Suborbital Maneuvering Vehicle (SOMV)
Production Run: 2011-2013
About the Design
The FDL-6C SOMV (Sub Orbital Maneuvering Vehicle) is one of several designs to come out of the AFFDL (Air Force Flight Dynamics Laboratory) at Wright Patterson Air Force Base in Dayton Ohio during the 1960’s. The FDL series of shapes were developed to explore the hypersonic regime at high mach numbers for orbital re-entry and sub-orbital Boost Glide vehicles. The FDL-6 shape was one of the shapes explored by the Lockheed Corporation.
It is rumored that, in the 1970s, the shape was explored again and the vehicle was sized to 33 feet long to fit in the cargo bay of the US Space Shuttle. This would allow it to be launched from orbit for a return flight to the United States. Whether this actually ever happened or not is unknown. The vehicle was to have an all metal TPS (Thermal Protection System) consisting of overlapping Columbium (Niobium) and Hastelloy “shingles” as opposed to the more fragile ceramic tiles seen on the US Space Shuttle. It would likely have needed some kind of active cooling for the leading edges and nose similar to that designed for the McDonnell FDL-7.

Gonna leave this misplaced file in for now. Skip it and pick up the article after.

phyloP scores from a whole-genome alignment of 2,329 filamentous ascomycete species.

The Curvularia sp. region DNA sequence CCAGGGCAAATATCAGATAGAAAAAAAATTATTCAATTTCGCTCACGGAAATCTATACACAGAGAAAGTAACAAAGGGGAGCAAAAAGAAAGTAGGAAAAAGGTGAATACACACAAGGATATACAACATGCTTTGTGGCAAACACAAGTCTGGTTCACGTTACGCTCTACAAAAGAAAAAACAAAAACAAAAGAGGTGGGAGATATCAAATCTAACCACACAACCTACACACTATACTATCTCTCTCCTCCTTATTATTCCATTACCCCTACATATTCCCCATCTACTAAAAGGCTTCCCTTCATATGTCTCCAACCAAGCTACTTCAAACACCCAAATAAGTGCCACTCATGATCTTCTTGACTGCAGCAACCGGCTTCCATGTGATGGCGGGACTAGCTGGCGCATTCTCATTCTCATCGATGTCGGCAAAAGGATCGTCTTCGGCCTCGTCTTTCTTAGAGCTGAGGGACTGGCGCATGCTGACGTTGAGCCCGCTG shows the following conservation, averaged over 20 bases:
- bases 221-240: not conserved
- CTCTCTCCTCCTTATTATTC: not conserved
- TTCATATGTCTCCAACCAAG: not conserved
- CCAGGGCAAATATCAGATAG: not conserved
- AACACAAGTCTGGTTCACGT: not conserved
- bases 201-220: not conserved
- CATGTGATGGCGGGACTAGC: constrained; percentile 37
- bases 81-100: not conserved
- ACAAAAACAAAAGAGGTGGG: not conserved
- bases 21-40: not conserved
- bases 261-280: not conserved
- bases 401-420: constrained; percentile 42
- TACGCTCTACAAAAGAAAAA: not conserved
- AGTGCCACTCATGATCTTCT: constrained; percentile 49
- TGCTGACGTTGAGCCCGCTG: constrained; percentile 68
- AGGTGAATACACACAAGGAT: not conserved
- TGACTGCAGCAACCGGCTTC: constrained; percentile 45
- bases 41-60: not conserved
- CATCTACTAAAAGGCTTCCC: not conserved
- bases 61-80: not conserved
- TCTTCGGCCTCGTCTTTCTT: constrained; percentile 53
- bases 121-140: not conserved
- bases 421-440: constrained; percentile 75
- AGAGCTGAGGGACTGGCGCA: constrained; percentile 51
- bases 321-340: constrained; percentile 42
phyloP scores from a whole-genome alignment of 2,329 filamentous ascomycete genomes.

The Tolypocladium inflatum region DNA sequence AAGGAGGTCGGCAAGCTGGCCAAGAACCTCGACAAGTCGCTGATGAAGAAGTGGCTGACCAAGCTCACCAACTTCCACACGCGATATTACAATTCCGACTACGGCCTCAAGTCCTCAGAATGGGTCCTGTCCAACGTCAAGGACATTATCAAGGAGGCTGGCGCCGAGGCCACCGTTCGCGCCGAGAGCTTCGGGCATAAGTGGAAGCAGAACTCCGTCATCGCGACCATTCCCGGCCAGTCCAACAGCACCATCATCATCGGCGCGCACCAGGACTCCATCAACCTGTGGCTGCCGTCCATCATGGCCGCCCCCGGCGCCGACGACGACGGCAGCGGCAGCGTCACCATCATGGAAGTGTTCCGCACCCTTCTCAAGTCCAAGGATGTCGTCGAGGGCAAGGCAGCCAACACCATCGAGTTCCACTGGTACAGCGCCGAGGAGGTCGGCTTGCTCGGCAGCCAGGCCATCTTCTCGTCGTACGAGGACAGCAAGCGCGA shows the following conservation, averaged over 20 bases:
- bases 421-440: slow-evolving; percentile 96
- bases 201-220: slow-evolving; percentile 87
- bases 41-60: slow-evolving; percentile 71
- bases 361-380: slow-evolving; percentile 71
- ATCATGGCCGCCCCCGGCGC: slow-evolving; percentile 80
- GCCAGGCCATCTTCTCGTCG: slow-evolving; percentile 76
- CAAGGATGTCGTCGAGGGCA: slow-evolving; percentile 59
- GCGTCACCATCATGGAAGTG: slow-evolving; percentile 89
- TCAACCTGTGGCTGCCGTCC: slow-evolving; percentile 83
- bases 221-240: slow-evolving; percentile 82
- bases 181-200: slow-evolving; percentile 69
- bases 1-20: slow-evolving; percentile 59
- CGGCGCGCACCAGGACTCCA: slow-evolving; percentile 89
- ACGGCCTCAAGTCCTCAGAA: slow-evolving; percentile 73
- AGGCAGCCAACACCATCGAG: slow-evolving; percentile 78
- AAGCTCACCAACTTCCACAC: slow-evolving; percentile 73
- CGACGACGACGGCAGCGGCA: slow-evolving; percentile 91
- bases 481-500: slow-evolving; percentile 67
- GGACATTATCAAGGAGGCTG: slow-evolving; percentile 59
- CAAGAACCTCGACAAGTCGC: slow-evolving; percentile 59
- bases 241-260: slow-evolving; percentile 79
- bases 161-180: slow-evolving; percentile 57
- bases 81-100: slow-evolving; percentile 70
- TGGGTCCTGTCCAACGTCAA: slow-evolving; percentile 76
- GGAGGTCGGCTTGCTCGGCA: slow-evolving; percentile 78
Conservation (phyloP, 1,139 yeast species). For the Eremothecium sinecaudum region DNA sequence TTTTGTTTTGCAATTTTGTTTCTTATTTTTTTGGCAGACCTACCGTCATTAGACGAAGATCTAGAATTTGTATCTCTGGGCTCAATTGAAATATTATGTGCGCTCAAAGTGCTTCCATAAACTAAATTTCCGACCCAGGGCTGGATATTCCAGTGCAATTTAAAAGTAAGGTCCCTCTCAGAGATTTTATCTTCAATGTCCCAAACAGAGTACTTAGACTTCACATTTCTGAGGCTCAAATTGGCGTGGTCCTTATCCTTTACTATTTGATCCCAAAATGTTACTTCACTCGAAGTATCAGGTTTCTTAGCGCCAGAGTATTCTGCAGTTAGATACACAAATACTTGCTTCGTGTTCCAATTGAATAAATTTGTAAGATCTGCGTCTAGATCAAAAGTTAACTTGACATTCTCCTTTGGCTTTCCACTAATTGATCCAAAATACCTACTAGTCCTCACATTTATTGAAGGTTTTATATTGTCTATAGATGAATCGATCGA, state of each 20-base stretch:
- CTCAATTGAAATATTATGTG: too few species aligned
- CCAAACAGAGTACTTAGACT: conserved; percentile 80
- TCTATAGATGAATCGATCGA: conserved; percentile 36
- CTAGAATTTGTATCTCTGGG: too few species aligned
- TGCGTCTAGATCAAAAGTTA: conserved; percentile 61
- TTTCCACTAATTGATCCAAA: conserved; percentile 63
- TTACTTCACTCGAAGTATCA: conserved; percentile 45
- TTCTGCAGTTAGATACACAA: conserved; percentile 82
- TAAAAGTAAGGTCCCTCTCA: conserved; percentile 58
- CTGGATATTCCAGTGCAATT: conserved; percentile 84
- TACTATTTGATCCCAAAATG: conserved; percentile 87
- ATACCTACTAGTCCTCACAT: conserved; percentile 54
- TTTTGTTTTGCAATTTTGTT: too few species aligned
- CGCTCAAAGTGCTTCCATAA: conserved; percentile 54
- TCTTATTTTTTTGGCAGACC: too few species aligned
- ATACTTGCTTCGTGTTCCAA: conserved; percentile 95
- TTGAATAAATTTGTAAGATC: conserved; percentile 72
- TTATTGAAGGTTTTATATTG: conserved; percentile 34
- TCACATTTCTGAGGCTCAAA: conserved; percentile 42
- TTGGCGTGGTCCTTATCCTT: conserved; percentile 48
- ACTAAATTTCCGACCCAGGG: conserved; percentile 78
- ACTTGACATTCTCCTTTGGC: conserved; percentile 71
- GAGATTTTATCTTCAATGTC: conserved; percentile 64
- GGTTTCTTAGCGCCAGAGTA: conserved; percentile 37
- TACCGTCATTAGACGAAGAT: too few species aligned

About the Model
Designed in CAD, the model was produced, in part, using computerized stereo lithography.